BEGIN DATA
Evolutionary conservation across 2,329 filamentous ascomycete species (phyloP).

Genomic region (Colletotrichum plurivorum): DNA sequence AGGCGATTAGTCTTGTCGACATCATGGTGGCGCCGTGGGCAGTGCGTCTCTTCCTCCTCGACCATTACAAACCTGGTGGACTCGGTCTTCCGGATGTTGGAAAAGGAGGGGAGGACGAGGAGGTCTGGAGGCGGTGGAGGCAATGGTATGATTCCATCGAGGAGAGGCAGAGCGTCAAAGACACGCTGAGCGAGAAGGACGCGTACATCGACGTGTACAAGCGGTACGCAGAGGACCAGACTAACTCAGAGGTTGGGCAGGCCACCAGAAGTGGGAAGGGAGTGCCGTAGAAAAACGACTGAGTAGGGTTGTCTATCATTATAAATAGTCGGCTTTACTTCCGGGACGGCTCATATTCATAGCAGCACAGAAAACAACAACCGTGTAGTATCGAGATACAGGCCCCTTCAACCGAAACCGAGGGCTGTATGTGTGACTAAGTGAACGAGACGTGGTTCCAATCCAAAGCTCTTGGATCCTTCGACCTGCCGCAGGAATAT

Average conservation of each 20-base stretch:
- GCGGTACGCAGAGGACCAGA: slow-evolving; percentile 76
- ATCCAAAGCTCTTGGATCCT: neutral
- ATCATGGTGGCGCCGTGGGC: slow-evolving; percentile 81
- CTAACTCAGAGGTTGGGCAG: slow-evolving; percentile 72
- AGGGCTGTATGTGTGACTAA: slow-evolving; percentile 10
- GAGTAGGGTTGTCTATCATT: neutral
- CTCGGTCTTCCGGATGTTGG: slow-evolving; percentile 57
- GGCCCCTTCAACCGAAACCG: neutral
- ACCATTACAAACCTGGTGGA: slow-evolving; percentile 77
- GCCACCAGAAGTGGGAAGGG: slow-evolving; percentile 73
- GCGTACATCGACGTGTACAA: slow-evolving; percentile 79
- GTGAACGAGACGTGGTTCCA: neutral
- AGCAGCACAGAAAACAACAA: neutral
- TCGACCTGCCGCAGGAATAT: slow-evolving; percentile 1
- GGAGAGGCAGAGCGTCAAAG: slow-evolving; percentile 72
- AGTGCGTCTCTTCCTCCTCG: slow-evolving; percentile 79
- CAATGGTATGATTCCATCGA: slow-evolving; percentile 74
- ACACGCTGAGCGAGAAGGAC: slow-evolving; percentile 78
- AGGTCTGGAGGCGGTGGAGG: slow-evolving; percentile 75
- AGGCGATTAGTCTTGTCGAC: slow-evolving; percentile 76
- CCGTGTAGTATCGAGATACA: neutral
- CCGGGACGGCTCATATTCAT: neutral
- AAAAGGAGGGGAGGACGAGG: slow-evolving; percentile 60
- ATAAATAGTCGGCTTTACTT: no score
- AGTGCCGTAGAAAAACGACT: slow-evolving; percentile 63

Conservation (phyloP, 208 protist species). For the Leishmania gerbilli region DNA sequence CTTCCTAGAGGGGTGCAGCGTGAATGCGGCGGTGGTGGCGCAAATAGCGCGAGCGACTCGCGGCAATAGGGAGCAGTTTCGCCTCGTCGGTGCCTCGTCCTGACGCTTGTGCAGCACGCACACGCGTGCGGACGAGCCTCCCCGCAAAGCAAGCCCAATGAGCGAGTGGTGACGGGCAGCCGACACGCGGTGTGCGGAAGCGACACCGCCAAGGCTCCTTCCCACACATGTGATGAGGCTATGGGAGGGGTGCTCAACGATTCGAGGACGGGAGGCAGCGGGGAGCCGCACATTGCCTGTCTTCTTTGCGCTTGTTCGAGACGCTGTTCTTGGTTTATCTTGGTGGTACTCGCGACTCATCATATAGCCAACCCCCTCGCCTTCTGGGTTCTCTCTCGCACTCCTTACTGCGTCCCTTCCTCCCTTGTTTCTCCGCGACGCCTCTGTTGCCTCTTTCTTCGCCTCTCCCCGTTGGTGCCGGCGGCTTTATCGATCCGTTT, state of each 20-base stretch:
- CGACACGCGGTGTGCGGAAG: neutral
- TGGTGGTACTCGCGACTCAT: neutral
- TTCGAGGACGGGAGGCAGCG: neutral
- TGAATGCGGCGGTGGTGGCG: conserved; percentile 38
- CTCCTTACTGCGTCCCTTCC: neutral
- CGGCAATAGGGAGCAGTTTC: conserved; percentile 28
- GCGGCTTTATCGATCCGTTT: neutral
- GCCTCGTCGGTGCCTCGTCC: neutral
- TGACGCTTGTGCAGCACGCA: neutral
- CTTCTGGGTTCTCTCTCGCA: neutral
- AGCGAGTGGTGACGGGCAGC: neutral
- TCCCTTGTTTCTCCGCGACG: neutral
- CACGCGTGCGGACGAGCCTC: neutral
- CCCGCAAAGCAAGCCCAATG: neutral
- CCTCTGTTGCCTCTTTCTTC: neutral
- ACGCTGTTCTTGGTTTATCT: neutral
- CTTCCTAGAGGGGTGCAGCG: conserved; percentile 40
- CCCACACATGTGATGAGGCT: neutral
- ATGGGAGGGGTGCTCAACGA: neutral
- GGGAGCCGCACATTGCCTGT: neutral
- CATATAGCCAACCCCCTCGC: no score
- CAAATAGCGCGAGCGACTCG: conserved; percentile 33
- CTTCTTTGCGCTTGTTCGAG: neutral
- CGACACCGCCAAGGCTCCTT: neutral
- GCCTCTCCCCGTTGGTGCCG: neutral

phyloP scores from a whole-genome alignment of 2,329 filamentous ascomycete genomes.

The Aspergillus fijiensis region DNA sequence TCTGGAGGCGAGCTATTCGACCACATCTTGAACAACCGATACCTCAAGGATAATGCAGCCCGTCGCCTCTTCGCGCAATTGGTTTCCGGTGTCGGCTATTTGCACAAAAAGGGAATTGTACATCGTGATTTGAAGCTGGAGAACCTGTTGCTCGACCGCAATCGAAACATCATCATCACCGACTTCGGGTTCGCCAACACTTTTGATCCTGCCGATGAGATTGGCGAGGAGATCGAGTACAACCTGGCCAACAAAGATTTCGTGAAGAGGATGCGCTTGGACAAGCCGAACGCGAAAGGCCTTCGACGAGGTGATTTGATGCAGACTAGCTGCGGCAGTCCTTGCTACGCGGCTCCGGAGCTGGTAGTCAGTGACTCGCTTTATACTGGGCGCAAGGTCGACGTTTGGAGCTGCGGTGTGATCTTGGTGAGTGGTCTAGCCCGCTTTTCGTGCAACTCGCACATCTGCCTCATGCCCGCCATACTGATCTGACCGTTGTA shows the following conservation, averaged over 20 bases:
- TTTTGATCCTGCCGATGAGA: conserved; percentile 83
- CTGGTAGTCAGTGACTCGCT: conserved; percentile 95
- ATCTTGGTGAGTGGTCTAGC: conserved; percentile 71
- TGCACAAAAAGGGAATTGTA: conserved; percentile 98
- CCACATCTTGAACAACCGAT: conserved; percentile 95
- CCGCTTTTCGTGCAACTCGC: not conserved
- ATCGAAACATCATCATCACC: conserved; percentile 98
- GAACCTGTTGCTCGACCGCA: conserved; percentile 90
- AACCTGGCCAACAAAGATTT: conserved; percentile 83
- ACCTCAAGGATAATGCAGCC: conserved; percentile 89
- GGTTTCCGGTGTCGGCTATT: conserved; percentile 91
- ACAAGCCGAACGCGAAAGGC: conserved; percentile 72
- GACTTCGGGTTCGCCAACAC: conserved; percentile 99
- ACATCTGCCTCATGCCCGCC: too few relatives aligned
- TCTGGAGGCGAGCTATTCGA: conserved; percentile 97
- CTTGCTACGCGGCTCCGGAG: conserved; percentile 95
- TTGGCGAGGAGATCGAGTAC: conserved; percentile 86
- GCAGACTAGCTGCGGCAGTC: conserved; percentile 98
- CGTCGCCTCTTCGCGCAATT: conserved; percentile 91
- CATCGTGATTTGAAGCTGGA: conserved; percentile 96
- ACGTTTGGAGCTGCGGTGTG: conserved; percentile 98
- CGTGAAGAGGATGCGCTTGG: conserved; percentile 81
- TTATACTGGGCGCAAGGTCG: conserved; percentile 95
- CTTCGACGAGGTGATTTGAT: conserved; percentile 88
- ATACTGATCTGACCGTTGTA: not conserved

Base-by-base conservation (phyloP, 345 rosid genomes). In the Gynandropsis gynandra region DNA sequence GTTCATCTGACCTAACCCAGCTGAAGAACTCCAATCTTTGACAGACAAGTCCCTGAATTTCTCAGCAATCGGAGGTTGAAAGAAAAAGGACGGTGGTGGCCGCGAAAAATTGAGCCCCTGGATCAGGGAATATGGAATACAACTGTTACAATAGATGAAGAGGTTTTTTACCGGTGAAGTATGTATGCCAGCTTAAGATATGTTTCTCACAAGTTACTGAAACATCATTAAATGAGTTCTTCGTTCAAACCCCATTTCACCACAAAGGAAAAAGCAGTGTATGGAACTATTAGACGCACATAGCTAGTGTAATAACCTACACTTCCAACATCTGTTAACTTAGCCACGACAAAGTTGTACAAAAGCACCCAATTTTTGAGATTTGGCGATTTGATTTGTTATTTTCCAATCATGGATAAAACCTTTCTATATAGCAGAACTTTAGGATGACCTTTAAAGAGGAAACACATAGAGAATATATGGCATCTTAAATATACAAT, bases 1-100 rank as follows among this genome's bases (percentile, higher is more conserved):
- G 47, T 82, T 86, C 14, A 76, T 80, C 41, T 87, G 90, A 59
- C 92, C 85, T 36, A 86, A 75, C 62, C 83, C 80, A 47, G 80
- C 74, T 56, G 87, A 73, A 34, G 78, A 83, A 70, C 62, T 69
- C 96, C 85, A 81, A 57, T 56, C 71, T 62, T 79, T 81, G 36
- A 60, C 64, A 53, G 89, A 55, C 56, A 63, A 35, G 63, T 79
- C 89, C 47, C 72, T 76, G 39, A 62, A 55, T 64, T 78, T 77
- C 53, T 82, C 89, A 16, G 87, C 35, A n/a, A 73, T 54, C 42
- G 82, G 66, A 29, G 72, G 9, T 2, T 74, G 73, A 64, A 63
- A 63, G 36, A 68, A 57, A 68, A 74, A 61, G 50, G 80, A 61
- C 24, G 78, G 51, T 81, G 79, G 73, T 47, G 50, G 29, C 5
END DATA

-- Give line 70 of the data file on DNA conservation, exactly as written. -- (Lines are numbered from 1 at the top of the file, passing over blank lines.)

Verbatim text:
- ACATCTGCCTCATGCCCGCC: too few relatives aligned